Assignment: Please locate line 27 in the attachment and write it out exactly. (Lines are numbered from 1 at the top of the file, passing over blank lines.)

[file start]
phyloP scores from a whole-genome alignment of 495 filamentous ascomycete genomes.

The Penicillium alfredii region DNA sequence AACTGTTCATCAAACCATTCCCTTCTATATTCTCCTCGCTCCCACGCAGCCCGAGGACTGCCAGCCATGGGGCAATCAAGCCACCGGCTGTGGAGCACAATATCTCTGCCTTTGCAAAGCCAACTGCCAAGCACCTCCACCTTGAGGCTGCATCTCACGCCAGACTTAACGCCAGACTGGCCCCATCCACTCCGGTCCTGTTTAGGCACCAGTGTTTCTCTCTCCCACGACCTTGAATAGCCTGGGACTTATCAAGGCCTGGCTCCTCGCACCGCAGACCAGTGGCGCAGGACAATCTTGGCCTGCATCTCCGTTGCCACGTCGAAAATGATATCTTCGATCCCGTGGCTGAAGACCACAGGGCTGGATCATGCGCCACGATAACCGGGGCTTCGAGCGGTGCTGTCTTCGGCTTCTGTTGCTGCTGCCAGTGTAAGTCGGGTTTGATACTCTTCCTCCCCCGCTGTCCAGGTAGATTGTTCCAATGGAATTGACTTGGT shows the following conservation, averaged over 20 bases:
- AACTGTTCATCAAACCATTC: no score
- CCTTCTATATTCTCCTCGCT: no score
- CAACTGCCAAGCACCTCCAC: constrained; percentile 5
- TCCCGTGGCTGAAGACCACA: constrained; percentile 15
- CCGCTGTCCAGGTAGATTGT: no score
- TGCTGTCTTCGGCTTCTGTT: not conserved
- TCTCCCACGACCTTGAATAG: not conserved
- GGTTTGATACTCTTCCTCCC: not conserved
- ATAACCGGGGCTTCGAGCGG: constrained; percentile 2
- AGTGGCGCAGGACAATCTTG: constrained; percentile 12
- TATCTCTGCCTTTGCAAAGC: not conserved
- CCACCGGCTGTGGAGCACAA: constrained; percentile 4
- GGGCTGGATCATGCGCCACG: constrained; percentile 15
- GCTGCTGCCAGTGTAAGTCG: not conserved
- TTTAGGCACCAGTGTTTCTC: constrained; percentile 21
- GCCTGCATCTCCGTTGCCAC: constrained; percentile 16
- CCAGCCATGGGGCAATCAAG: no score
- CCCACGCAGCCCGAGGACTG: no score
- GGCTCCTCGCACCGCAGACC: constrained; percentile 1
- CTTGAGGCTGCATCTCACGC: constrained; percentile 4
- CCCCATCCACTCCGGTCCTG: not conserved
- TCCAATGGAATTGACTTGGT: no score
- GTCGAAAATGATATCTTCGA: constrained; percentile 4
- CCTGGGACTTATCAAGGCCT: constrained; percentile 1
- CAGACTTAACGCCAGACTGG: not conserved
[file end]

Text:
- CAGACTTAACGCCAGACTGG: not conserved